|Thill, C - UNIV OF MINNESOTA|
|Novy, R - ABERDEEN|
|Whitworth, J - ABERDEEN|
Submitted to: Meeting Abstract
Publication Type: Abstract Only
Publication Acceptance Date: April 1, 2005
Publication Date: January 20, 2006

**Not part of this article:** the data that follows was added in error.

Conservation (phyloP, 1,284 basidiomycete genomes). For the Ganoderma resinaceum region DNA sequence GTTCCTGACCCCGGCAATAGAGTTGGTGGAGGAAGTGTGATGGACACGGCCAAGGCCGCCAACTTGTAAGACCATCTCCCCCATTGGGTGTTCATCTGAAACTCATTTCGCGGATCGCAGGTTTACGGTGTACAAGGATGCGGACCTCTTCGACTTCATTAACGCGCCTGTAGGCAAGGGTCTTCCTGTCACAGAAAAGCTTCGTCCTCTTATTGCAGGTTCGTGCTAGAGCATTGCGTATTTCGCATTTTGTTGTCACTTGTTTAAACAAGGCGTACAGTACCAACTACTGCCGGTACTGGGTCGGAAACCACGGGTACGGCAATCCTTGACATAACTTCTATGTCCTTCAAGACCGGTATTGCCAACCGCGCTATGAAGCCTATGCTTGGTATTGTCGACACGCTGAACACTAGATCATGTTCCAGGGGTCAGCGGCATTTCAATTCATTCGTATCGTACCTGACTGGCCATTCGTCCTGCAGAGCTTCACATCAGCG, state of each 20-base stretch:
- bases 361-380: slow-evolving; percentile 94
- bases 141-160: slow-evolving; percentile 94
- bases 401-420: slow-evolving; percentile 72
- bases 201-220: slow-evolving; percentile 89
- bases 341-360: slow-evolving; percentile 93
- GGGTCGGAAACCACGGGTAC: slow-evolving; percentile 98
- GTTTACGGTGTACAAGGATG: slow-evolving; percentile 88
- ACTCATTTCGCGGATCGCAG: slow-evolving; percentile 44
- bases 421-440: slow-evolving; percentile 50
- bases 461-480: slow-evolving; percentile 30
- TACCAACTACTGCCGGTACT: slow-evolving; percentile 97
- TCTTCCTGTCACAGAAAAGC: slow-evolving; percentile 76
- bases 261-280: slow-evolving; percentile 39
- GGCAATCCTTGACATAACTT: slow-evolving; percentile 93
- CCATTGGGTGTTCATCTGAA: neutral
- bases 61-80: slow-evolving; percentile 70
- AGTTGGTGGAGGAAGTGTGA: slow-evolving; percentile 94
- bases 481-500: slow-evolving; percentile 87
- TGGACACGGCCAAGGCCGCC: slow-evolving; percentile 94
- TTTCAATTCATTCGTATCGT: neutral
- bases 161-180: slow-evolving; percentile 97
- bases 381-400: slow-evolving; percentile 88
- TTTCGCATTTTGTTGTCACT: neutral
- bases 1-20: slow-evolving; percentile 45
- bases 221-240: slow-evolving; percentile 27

Citation: Haynes, K.G., Wanner, L.A., Thill, C.A., Novy, R.G., Whitworth, J.L. 2006. Common scab trials of potato varieties and advanced selections in 2003. [abstract]. Amer. J. Potato Res. 83:113. Technical Abstract: Common scab, caused by Streptomyces spp., is a soil-borne disease of potato tubers that seriously affects marketability of the crop. Many factors can influence the severity of scab expression: the genotype of the host, variability of Streptomyces pathogenicity, density of bacteria within the soil profile, and environmental conditions among others. The purpose of this study was to evaluate the stability of common scab expression in advanced germplasm from public potato breeding programs in different regions of the United States. Nineteen clones, consisting of four standard check varieties (Atlantic, Superior, Russet Burbank, Ranger Russet), four recently released varieties (Alturas, Bannock Russet, Harley Blackwell, Liberator), and 11 numbered selections were evaluated in ID, ME and MN. After harvest, each tuber was scored for the percent of surface area covered with lesions and the type of lesion. These scores were converted to an area index (AI) and a lesion index (LI). There were no differences among the environments for either AI or LI. There were significant differences among clones for AI and LI. There were significant clone x location interactions for AI but not LI. Liberator and ND2470-27 were unstable for AI before removal of environmental heterogeneity; ND2470-27 and NDTX4271-1R were unstable after removal of environmental heterogeneity. Broad-sense heritability for AI and LI were estimated as 0.76 and 0.90, respectively. These results indicate that the responses of some clones vary considerably over environments and evaluation at multiple environments is important for classifying disease phenotype.